Tai Lü language
Kam Tai Lue
|Native to||Mainly: China. Others: Burma, Laos, Thailand, Vietnam|
|Tai Tham alphabet, Thai alphabet, New Tai Lue alphabet|
Tai Lü (Tai Lü: ᦅᧄᦑᦺᦟᦹᧉ, kam tai lue, [kâm.tâj.lɯ̀]) or Tai Lɯ, Tai Lue, Thai Lue, Tai Le; Xishuangbanna Dai (Chinese: 傣仂语; pinyin: Dǎilèyǔ; Thai: ภาษาไทลื้อ, phasa tai lue, pronounced [pʰāː.sǎː.tʰāj.lɯ́ː]; Vietnamese: Lự or Lữ) is a Tai language of the Lu people, spoken by about 700,000 people in Southeast Asia. This includes 280,000 people in China (Yunnan), 200,000 in Burma, 134,000 in Laos, 83,000 in Thailand, and 4,960 in Vietnam. The language is similar to other Tai languages and is closely related to Kham Mueang or Tai Yuan, which is also known as Northern Thai language. In Yunnan, it is spoken in all of Xishuangbanna Dai Autonomous Prefecture, as well as Jiangcheng Hani and Yi Autonomous County in Pu'er City.
In Vietnam, Tai Lü speakers are officially recognised as the Lự ethnic minority, although in China they are classified as part of the Dai people, along with speakers of the other Tai languages apart from Zhuang.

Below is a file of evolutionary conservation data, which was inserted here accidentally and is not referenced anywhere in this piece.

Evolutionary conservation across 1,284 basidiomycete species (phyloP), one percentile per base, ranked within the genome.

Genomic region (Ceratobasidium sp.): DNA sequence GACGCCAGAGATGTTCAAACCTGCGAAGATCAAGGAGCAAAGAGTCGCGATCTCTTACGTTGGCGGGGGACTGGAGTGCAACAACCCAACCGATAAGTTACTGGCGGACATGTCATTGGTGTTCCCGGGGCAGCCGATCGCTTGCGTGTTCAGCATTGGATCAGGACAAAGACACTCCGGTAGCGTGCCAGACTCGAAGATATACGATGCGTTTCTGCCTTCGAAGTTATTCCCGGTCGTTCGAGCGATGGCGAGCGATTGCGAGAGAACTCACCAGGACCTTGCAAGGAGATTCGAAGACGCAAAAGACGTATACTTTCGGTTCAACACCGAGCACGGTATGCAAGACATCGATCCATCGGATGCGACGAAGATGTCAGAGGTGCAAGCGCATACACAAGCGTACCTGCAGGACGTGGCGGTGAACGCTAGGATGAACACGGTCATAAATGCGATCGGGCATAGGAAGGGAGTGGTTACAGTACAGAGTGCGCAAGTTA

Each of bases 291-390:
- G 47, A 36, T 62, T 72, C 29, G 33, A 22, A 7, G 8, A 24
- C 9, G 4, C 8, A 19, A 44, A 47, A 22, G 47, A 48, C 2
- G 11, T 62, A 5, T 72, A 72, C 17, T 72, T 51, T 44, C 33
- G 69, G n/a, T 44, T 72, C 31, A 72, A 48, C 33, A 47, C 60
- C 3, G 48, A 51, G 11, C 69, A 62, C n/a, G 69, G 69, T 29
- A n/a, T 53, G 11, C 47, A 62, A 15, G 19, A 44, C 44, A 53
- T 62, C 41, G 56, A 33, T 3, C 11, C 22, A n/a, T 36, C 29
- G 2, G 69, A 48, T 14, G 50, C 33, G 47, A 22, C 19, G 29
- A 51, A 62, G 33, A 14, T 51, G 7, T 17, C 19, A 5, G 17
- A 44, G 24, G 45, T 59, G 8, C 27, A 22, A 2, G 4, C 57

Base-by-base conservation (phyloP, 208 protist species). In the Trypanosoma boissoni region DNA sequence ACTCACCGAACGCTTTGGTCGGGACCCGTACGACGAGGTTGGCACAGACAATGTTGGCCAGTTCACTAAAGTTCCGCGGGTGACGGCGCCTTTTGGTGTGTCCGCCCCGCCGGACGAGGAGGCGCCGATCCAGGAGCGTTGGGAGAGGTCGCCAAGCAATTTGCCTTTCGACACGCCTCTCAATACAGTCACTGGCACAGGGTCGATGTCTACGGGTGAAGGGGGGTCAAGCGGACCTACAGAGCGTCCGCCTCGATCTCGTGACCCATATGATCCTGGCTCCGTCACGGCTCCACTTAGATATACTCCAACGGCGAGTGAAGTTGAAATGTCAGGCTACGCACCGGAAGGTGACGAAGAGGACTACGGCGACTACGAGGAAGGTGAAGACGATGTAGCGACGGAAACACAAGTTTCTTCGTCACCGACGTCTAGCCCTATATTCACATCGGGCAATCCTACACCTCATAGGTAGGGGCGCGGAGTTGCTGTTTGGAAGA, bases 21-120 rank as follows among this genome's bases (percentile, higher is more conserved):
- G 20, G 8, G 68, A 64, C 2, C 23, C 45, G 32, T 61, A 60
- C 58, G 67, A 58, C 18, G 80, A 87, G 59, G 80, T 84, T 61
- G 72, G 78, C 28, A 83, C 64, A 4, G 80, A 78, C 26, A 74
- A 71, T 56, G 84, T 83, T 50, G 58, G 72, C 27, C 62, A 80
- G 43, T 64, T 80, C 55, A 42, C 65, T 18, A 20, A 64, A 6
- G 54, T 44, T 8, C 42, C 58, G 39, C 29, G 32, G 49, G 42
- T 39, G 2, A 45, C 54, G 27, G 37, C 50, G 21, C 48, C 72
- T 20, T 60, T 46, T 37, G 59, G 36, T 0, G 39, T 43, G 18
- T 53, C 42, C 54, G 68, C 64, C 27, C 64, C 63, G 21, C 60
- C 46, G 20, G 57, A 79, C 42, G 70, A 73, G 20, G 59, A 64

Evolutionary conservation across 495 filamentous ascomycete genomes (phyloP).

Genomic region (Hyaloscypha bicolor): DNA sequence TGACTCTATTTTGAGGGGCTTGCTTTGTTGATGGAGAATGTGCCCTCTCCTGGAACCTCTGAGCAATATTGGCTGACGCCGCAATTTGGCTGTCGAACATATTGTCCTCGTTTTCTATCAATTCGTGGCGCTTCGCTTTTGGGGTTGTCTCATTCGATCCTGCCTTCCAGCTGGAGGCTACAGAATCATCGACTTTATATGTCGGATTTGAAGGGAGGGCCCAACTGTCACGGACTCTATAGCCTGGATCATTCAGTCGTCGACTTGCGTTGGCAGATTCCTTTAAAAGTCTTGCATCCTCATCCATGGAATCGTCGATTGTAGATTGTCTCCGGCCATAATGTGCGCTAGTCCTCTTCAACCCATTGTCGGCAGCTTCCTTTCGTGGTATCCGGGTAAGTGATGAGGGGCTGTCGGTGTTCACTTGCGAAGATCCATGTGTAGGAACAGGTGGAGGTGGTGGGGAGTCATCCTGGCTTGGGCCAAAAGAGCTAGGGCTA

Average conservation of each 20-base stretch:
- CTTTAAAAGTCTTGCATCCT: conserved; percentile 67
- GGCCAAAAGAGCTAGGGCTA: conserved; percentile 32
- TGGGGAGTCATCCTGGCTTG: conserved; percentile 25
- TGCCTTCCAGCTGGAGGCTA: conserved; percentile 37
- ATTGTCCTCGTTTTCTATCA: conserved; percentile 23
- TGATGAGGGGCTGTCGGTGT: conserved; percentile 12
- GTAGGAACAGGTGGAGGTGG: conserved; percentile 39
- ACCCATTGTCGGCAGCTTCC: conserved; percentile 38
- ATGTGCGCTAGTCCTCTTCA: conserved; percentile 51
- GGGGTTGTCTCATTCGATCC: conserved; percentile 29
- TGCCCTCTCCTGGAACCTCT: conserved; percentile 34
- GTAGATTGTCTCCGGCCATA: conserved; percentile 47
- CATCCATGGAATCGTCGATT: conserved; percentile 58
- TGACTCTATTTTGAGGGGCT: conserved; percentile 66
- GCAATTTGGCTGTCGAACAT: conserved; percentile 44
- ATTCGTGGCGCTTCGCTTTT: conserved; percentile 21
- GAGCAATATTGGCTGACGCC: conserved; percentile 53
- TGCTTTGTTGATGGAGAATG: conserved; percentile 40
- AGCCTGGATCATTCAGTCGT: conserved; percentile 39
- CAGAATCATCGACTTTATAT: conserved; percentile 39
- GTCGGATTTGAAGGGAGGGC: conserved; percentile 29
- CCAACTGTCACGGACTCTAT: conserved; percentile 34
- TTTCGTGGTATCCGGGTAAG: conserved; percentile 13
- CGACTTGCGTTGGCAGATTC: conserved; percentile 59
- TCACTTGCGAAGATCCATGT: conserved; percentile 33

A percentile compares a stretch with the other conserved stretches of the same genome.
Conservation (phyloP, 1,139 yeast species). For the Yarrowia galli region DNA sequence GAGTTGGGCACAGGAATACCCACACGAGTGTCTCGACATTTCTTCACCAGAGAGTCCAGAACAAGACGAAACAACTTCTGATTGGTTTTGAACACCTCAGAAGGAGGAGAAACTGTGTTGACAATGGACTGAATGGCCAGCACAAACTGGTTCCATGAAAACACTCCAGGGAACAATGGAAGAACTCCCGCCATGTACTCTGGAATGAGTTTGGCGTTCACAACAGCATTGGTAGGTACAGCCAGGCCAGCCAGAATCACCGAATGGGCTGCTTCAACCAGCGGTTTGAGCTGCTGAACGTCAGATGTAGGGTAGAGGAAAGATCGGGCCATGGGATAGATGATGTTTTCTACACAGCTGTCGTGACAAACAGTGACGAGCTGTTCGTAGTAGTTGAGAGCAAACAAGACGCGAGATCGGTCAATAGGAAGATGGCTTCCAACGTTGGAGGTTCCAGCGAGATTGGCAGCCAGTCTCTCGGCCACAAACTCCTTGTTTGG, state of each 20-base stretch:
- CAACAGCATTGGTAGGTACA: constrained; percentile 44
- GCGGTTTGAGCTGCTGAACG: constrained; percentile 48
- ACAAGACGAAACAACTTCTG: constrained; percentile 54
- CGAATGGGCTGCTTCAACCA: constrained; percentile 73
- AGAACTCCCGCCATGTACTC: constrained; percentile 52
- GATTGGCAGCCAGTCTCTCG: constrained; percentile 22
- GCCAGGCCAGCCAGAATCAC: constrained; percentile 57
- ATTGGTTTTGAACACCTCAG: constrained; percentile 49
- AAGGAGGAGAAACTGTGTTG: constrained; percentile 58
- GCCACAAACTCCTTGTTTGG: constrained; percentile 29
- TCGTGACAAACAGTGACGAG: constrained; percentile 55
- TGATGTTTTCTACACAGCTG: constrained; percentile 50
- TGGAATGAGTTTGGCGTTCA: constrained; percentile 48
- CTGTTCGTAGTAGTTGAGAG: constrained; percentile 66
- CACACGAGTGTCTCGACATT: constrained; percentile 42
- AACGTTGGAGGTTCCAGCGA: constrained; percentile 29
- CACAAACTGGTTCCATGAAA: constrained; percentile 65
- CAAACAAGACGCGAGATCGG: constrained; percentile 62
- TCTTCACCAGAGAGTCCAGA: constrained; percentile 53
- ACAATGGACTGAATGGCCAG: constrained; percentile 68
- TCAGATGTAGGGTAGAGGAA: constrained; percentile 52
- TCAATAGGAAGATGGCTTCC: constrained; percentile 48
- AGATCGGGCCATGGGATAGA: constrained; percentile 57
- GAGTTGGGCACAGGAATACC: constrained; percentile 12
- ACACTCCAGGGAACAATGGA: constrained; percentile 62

- 1 Phonology
- 2 Grammar
- 3 Vocabulary
- 4 Writing systems
- 5 Related varieties
- 6 See also
- 7 References
- 8 External links
Tai Lü has 21 syllable-initial consonants, 91 syllable finals and six tones (three different tones in checked syllables, six in syllables).
The initials ts- and s- are palatalised before front vowels which in the language are i, e, and ɛ and become tɕ- and ɕ-, respectively. For example, /tsíŋ/ "hard" and /si᷄p/ "ten" are pronounced as [tɕiŋ˥] and [ɕip˧˥] respectively.
Contrastive tones in unchecked syllables
The table below presents six phonemic tones in unchecked syllables, i.e. closed syllables ending in sonorant sounds such as [m], [n], [ŋ], [w], and [j] and open syllables. There are six tones for unchecked syllables, although only three are allowed in checked syllables (those ending with -p, -t or -k).
|Description||Contour||Transcription||Example||New Tai Lue script||Meaning|
|high rising||35||a᷄||/ka᷄/||ᦂᦱᧈ||to go|